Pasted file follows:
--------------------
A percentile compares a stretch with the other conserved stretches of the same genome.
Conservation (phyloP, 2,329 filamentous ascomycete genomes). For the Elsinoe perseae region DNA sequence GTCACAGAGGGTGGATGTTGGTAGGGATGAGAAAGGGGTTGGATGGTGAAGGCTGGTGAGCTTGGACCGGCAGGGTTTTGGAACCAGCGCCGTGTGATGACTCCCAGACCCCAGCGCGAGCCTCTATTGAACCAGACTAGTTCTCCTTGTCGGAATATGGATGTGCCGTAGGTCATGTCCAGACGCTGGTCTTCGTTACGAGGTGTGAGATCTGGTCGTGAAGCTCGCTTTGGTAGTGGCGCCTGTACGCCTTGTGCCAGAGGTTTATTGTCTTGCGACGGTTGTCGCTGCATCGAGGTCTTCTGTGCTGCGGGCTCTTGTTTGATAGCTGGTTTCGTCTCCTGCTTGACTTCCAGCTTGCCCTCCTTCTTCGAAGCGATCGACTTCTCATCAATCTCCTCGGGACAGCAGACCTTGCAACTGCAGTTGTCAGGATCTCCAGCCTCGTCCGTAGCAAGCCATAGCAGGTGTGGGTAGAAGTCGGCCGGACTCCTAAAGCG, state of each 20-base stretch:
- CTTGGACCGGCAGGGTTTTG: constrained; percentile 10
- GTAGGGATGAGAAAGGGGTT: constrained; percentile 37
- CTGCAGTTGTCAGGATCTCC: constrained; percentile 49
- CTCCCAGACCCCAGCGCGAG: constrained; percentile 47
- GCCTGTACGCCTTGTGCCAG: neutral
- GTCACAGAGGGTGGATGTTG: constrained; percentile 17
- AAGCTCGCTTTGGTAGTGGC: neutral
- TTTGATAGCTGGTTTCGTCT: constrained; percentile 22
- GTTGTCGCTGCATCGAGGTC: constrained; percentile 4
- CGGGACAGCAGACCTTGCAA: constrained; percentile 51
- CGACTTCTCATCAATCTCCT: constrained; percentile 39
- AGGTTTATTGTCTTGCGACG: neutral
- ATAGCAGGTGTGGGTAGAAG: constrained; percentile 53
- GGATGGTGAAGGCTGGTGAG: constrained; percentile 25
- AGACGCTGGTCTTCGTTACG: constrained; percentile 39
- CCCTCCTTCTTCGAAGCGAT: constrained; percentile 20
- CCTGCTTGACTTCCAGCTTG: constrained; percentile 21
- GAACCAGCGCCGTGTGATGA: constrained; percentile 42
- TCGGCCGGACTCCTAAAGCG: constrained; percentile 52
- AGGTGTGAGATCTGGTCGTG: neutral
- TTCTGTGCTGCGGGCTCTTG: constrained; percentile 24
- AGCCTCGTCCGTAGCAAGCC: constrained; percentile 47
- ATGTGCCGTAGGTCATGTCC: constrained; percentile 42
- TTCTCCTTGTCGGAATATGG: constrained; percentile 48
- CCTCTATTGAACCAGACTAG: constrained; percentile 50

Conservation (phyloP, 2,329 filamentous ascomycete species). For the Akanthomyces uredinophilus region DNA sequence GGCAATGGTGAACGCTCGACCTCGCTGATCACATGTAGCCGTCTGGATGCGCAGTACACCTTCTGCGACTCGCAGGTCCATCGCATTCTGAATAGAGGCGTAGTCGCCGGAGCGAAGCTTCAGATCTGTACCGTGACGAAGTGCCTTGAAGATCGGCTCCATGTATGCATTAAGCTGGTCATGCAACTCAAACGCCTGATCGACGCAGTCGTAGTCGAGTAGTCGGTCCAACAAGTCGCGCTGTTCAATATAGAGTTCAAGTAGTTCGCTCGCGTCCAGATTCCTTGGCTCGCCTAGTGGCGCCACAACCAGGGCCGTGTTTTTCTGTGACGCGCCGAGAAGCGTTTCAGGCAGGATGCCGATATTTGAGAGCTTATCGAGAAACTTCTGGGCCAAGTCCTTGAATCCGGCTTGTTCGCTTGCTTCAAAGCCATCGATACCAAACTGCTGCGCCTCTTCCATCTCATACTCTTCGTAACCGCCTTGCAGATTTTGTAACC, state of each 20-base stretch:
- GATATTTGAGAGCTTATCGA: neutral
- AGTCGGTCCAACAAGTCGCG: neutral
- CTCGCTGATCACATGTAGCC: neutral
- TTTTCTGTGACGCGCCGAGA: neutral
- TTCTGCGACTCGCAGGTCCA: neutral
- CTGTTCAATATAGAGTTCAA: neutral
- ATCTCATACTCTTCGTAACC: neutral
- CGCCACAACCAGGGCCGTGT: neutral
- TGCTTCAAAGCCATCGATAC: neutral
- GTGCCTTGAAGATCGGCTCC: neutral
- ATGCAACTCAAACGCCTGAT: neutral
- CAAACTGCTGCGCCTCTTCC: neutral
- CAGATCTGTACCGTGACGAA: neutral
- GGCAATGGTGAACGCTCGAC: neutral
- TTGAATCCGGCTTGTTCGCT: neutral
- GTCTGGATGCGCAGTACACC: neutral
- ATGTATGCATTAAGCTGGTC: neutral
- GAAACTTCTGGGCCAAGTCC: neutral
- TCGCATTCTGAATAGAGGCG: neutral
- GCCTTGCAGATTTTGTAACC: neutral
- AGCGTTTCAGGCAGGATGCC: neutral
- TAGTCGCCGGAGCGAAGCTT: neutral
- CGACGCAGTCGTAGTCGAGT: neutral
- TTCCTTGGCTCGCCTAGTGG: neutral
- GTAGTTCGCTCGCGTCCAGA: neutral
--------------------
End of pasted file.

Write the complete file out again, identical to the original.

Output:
A percentile compares a stretch with the other conserved stretches of the same genome.
Conservation (phyloP, 2,329 filamentous ascomycete genomes). For the Elsinoe perseae region DNA sequence GTCACAGAGGGTGGATGTTGGTAGGGATGAGAAAGGGGTTGGATGGTGAAGGCTGGTGAGCTTGGACCGGCAGGGTTTTGGAACCAGCGCCGTGTGATGACTCCCAGACCCCAGCGCGAGCCTCTATTGAACCAGACTAGTTCTCCTTGTCGGAATATGGATGTGCCGTAGGTCATGTCCAGACGCTGGTCTTCGTTACGAGGTGTGAGATCTGGTCGTGAAGCTCGCTTTGGTAGTGGCGCCTGTACGCCTTGTGCCAGAGGTTTATTGTCTTGCGACGGTTGTCGCTGCATCGAGGTCTTCTGTGCTGCGGGCTCTTGTTTGATAGCTGGTTTCGTCTCCTGCTTGACTTCCAGCTTGCCCTCCTTCTTCGAAGCGATCGACTTCTCATCAATCTCCTCGGGACAGCAGACCTTGCAACTGCAGTTGTCAGGATCTCCAGCCTCGTCCGTAGCAAGCCATAGCAGGTGTGGGTAGAAGTCGGCCGGACTCCTAAAGCG, state of each 20-base stretch:
- CTTGGACCGGCAGGGTTTTG: constrained; percentile 10
- GTAGGGATGAGAAAGGGGTT: constrained; percentile 37
- CTGCAGTTGTCAGGATCTCC: constrained; percentile 49
- CTCCCAGACCCCAGCGCGAG: constrained; percentile 47
- GCCTGTACGCCTTGTGCCAG: neutral
- GTCACAGAGGGTGGATGTTG: constrained; percentile 17
- AAGCTCGCTTTGGTAGTGGC: neutral
- TTTGATAGCTGGTTTCGTCT: constrained; percentile 22
- GTTGTCGCTGCATCGAGGTC: constrained; percentile 4
- CGGGACAGCAGACCTTGCAA: constrained; percentile 51
- CGACTTCTCATCAATCTCCT: constrained; percentile 39
- AGGTTTATTGTCTTGCGACG: neutral
- ATAGCAGGTGTGGGTAGAAG: constrained; percentile 53
- GGATGGTGAAGGCTGGTGAG: constrained; percentile 25
- AGACGCTGGTCTTCGTTACG: constrained; percentile 39
- CCCTCCTTCTTCGAAGCGAT: constrained; percentile 20
- CCTGCTTGACTTCCAGCTTG: constrained; percentile 21
- GAACCAGCGCCGTGTGATGA: constrained; percentile 42
- TCGGCCGGACTCCTAAAGCG: constrained; percentile 52
- AGGTGTGAGATCTGGTCGTG: neutral
- TTCTGTGCTGCGGGCTCTTG: constrained; percentile 24
- AGCCTCGTCCGTAGCAAGCC: constrained; percentile 47
- ATGTGCCGTAGGTCATGTCC: constrained; percentile 42
- TTCTCCTTGTCGGAATATGG: constrained; percentile 48
- CCTCTATTGAACCAGACTAG: constrained; percentile 50

Conservation (phyloP, 2,329 filamentous ascomycete species). For the Akanthomyces uredinophilus region DNA sequence GGCAATGGTGAACGCTCGACCTCGCTGATCACATGTAGCCGTCTGGATGCGCAGTACACCTTCTGCGACTCGCAGGTCCATCGCATTCTGAATAGAGGCGTAGTCGCCGGAGCGAAGCTTCAGATCTGTACCGTGACGAAGTGCCTTGAAGATCGGCTCCATGTATGCATTAAGCTGGTCATGCAACTCAAACGCCTGATCGACGCAGTCGTAGTCGAGTAGTCGGTCCAACAAGTCGCGCTGTTCAATATAGAGTTCAAGTAGTTCGCTCGCGTCCAGATTCCTTGGCTCGCCTAGTGGCGCCACAACCAGGGCCGTGTTTTTCTGTGACGCGCCGAGAAGCGTTTCAGGCAGGATGCCGATATTTGAGAGCTTATCGAGAAACTTCTGGGCCAAGTCCTTGAATCCGGCTTGTTCGCTTGCTTCAAAGCCATCGATACCAAACTGCTGCGCCTCTTCCATCTCATACTCTTCGTAACCGCCTTGCAGATTTTGTAACC, state of each 20-base stretch:
- GATATTTGAGAGCTTATCGA: neutral
- AGTCGGTCCAACAAGTCGCG: neutral
- CTCGCTGATCACATGTAGCC: neutral
- TTTTCTGTGACGCGCCGAGA: neutral
- TTCTGCGACTCGCAGGTCCA: neutral
- CTGTTCAATATAGAGTTCAA: neutral
- ATCTCATACTCTTCGTAACC: neutral
- CGCCACAACCAGGGCCGTGT: neutral
- TGCTTCAAAGCCATCGATAC: neutral
- GTGCCTTGAAGATCGGCTCC: neutral
- ATGCAACTCAAACGCCTGAT: neutral
- CAAACTGCTGCGCCTCTTCC: neutral
- CAGATCTGTACCGTGACGAA: neutral
- GGCAATGGTGAACGCTCGAC: neutral
- TTGAATCCGGCTTGTTCGCT: neutral
- GTCTGGATGCGCAGTACACC: neutral
- ATGTATGCATTAAGCTGGTC: neutral
- GAAACTTCTGGGCCAAGTCC: neutral
- TCGCATTCTGAATAGAGGCG: neutral
- GCCTTGCAGATTTTGTAACC: neutral
- AGCGTTTCAGGCAGGATGCC: neutral
- TAGTCGCCGGAGCGAAGCTT: neutral
- CGACGCAGTCGTAGTCGAGT: neutral
- TTCCTTGGCTCGCCTAGTGG: neutral
- GTAGTTCGCTCGCGTCCAGA: neutral